Who will be in Cabinet

THE 50 members of the new Parliament have been named and FijiFirst party leader Voreqe Bainimarama was sworn in as Prime Minister by the President at Government House yesterday.

The next big question now is: Who will make up his inner circle?

The guessing game has begun on who will be in Cabinet.

Obviously, after the provisional results were announced and going into the weekend, Rear Admiral (Ret) Bainimarama would have started reflecting on the kind of people he would want in his team.

His swearing-in ceremony yesterday marked the formation and commencement of a new administration so Cabinet for the resumption of government business, Rear Admiral (Ret) Bainimarama’s next step is to announce his Cabinet team.

Under Section 92(3) it is the Prime Minister who assigns each minister a portfolio of responsibilities, and he also determines the title and scope of each portfolio.

Generally, the selection of Cabinet takes into consideration a number of factors. These include provincial or divisional representation, cultural and religious representation, economic, gender and minority representation, party and personal loyalty to the PM and past performances.

Mr Bainimarama now has 32 individuals elected from all over the country to choose from.

This group includes seven ministers from his last government who found success at the polls.

Also available to him now are four very hardworking and productive and loyal senior civil servants and an influential special administrator from the Western Division.

They are former permanent secretaries Colonel Pio Tikoduadua and Dr Brij Lal; former divisional commissioners Commander Joeli Cawaki and Colonel Netani Rika; and former Lautoka Ba special administrator Praveen Bala who is ranked third in the winning FijiFirst’s individual vote tally.

While his previous government only had an 11-member Cabinet, the reality was there were more than 20 functioning portfolios.

In addition to his prime minister role, Mr Bainimarama was handling six other key portfolios while Attorney-General Aiyaz Sayed-Khaiyum also had five other ministries under his jurisdiction.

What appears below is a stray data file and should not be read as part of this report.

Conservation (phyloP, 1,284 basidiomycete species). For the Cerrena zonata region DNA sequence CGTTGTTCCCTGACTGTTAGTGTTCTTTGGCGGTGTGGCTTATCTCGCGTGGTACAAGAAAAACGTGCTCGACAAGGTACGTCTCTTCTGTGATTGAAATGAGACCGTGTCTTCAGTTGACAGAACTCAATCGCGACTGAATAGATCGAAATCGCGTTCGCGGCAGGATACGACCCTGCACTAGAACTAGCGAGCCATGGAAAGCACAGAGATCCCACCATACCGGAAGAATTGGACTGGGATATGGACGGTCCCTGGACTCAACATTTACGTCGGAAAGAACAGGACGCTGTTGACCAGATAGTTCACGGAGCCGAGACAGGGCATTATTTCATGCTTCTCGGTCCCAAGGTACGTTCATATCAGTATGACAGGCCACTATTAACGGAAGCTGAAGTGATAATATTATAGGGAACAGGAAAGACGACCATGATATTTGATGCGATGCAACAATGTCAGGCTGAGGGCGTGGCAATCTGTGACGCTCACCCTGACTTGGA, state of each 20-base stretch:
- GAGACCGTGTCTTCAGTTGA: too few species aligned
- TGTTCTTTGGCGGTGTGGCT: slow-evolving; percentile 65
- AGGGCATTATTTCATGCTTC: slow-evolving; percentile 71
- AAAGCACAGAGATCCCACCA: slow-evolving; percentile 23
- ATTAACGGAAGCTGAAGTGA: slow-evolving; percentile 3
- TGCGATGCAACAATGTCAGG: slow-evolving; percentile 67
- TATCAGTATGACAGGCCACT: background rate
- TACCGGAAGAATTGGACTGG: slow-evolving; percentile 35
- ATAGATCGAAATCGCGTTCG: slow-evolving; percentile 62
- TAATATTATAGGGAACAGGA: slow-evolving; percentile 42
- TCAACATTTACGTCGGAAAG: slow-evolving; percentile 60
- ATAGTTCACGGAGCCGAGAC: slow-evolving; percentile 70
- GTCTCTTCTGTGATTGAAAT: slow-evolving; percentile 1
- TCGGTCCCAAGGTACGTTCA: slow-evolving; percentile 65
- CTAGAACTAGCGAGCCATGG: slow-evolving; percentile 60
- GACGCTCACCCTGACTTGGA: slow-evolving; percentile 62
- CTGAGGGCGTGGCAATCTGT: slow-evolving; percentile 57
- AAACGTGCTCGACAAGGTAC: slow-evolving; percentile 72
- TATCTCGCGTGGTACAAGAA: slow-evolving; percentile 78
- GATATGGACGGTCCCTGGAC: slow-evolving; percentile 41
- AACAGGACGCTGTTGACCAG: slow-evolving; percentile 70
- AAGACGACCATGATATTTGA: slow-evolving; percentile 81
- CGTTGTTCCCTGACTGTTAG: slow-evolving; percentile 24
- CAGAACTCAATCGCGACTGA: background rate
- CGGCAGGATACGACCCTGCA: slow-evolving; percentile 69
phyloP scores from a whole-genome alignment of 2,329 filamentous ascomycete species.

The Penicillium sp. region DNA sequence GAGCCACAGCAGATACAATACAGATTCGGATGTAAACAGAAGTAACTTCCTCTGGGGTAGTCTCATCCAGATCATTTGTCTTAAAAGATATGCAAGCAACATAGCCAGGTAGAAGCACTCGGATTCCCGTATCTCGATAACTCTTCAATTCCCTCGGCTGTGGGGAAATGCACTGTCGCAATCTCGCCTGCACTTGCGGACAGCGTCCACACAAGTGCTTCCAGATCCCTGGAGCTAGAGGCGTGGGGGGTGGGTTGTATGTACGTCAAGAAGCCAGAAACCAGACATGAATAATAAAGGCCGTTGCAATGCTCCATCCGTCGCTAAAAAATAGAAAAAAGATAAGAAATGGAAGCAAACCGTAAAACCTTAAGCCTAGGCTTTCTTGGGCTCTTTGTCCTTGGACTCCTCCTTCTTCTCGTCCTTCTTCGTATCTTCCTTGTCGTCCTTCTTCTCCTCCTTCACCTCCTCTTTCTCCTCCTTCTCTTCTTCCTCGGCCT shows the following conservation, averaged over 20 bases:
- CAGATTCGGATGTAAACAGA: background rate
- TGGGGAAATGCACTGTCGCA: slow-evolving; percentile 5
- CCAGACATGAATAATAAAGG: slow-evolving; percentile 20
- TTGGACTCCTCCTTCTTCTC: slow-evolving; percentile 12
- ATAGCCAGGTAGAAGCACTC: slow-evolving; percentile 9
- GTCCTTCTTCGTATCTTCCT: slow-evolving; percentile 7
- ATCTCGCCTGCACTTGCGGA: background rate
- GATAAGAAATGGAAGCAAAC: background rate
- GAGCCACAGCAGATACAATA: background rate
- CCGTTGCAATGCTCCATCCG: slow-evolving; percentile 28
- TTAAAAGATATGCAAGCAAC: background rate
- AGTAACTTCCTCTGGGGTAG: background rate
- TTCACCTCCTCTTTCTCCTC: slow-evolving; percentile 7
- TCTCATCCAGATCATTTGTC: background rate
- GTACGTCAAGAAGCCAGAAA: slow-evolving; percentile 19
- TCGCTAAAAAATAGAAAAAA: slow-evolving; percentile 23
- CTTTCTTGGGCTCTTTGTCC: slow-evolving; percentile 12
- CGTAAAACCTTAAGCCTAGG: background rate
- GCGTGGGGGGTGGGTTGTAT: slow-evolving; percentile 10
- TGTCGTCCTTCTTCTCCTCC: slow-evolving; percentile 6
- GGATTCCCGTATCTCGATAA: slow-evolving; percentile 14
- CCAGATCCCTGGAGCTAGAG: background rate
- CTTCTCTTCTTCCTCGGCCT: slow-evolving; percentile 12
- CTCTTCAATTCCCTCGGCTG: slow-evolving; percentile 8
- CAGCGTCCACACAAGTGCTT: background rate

All these ministries were supported by 22 permanent secretaries.

Mr Bainimarama started slashing the size of his interim Cabinet at the end of 2007, a year after he came into power. He said then that the reshuffle was to remove overlaps and conflicts, balance the workloads and responsibilities, and enhance synergies. He also said further objectives would be to improve the overall functioning and effectiveness of the government machinery as a whole

Today, as a democratically elected PM, with the Constitution allowing him to establish the size of Cabinet, speculation is we will see an increased Cabinet size with both the PM and A-G shedding some of their additional portfolio’s to deserving party members. All eyes are now on the numbers of ministries created, the number of ministers appointed and the names of individuals chosen for these top posts in government.

While all these details have been kept under wraps awaiting a formal announcement, one thing we can be sure about is that there will be two new faces at least. With former Education Minister Filipe Bole bowing out of the election race and Youth and Sports Minister Viliame Naupoto losing out at the polls, these are two positions that definitely need to be filled.

* Will they make it back into Cabinet

Aiyaz Sayed-Khaiyum (Attorney-General and Minister for Justice, Anti-Corruption, Communications, Civil Aviation, Tourism, Industry and Trade, and Acting Minister for Local Government, Urban Development, Housing and Environment); Dr Jiko Luveni (Minister for Women, Social Welfare and Poverty Alleviation); Ratu Inoke Kubuabola (Minister for Foreign Affairs and International Cooperation); Timoci Natuva (Minister for Public Utilities (Water and Energy), Works and Transport); Dr Neil Sharma (Health Minister); Inia Seruiratu (Minister for Agriculture, Fisheries & Forests and Minister for Rural and Maritime Development and National Disaster Management); and Jone Usamate (Minister for Labour, Industrial Relations and Employment).

As prime minister, Mr Bainimarama himself was handling six other portfolios – Finance, Strategic Planning, National Development and Statistics; Public Service; People’s Charter for Change and Progress; Information and National Archives of Fiji; I-Taukei Affairs; Sugar Industry; and Lands and Mineral Resources.

More Stories